Diana Bertuol-Garcia,Carla Morsello,Charbel N El-Hani,Renata Pardini

    The debate in the literature on the science-practice interface suggests a diversity of opinions on how to link science and practice to improve conservation. Understanding this diversity is key to addressing unequal power relations, avoiding the consideration of only dominant views, and identifying strategies to link science and practice. In turn, linking science and practice should promote conservation

  • Sentiment analysis as a measure of conservation culture in scientific literature.
    Conserv. Biol. (IF 6.194) Pub Date : 2019-08-05
    Robert J Lennox,Diogo Veríssimo,William M Twardek,Colin R Davis,Ivan Jarić

    Culturomics is emerging as an important field within science, as a way to measure attitudes and beliefs and their dynamics across time and space via quantitative analysis of digitized data from literature, news, film, social media, and more. Sentiment analysis is a culturomics tool that, within the last decade, has provided a means to quantify the polarity of attitudes expressed within various media

  • Estimating non-native plant richness with a species-accumulation model along roads.
    Conserv. Biol. (IF 6.194) Pub Date : 2019-07-31
    Huixuan Liao,Huijie Wang,Qiaohong Dong,Feihong Cheng,Ting Zhou,Shaolin Peng

    Monitoring non-native plant richness is important for biodiversity conservation and scientific research. The species-area model (SA model) has been used frequently to estimate the total species richness within a region. However, the conventional SA model may not provide robust estimations of non-native plant richness because the ecological processes associated with the accumulation of exotic and native

  • Application of multiple-population viability analysis to evaluate species recovery alternatives.
    Conserv. Biol. (IF 6.194) Pub Date : 2019-07-16
    Helen M Neville,Douglas R Leasure,Daniel C Dauwalter,Jason B Dunham,Robin Bjork,Kurt A Fesenmyer,Nathan D Chelgren,Mary M Peacock,Charles H Luce,Daniel J Isaak,Lee Ann Carranza,Jon Sjoberg,Seth J Wenger

    Population viability analysis (PVA) is a powerful conservation tool, but it remains impractical for many species, particularly species with multiple, broadly distributed populations for which collecting suitable data can be challenging. A recently developed method of multiple-population viability analysis (MPVA), however, addresses many limitations of traditional PVA. We built on previous development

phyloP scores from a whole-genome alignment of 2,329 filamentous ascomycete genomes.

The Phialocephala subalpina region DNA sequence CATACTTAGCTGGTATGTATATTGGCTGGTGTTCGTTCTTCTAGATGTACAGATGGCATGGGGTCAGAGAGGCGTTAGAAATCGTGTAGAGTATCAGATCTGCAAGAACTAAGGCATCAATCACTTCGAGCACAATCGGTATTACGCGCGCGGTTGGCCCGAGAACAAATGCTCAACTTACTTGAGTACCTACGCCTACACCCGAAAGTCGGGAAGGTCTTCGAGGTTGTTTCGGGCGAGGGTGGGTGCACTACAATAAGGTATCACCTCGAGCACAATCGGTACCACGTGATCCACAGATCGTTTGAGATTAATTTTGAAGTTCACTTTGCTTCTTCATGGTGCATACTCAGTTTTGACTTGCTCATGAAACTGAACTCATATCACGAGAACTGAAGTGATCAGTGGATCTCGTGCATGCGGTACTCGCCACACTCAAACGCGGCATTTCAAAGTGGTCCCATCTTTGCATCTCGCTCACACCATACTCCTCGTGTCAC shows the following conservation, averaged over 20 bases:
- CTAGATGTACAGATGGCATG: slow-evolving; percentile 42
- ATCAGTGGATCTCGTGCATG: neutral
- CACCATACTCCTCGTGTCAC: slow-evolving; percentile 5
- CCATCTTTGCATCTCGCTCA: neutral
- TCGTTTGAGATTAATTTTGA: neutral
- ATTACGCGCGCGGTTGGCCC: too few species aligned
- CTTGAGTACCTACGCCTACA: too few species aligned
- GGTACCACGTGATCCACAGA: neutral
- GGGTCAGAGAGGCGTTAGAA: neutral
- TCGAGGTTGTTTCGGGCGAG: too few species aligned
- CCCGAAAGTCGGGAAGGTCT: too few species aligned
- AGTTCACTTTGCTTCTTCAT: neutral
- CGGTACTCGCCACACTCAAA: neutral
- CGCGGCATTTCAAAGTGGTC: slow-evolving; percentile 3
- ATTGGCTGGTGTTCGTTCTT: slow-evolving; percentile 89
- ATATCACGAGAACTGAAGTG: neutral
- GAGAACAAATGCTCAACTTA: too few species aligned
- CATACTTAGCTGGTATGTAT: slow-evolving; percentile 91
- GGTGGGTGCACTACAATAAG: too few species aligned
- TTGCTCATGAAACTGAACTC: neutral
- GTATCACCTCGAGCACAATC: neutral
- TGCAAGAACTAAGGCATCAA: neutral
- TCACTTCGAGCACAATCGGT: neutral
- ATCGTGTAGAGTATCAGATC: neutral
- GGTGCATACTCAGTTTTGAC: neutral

• Integrating intraseasonal grassland dynamics in cross-scale distribution modeling to support waterbird recovery plans.
    Conserv. Biol. (IF 6.194) Pub Date : 2019-08-28
    Adrián Regos,María Vidal,Miguel Lorenzo,Jesús Domínguez

    Despite much discussion about the utility of remote sensing for effective conservation, the inclusion of these technologies in species recovery plans remains largely anecdotal. We developed a modeling approach for the integration of local, spatially measured ecosystem functional dynamics into a species distribution modeling (SDM) framework in which other ecologically relevant factors are modeled separately

  • Using spatially explicit, time-dependent analysis to understand how social factors influence conservation outcomes.
    Conserv. Biol. (IF 6.194) Pub Date : 2019-08-16
    Rebecca M Niemiec,Greg P Asner,Julie A Gaertner,Philip G Brodrick,Nick Vaughn,Joseph Heckler,Flint Hughes,Lisa Keith,Tracie Matsumoto

    Conservation across human-dominated landscapes requires an understanding of the social and ecological factors driving outcomes. Studies that link conservation outcomes to social and ecological factors have examined temporally static patterns. However, there may be different social and ecological processes driving increases and decreases in conservation outcomes that can only be revealed through temporal

  • A Bayesian hierarchical approach to quantifying stakeholder attitudes toward conservation in the presence of reporting error.
    Conserv. Biol. (IF 6.194) Pub Date : 2019-07-23
    Divya Vasudev,Varun R Goswami

    Stakeholder support is vital for achieving conservation success, yet there are few reliable mechanisms to monitor stakeholder attitudes toward conservation. Approaches used to assess attitudes rarely account for bias arising from reporting error, which can lead to falsely reporting a positive attitude toward conservation (false-positive error) or not reporting a positive attitude when the respondent

  • Manipulating water for amphibian conservation
    Conserv. Biol. (IF 6.194) Pub Date : 2020-03-19
    Rupert Mathwin; Skye Wassens; Jeanne Young; Qifeng Ye; Corey J. A. Bradshaw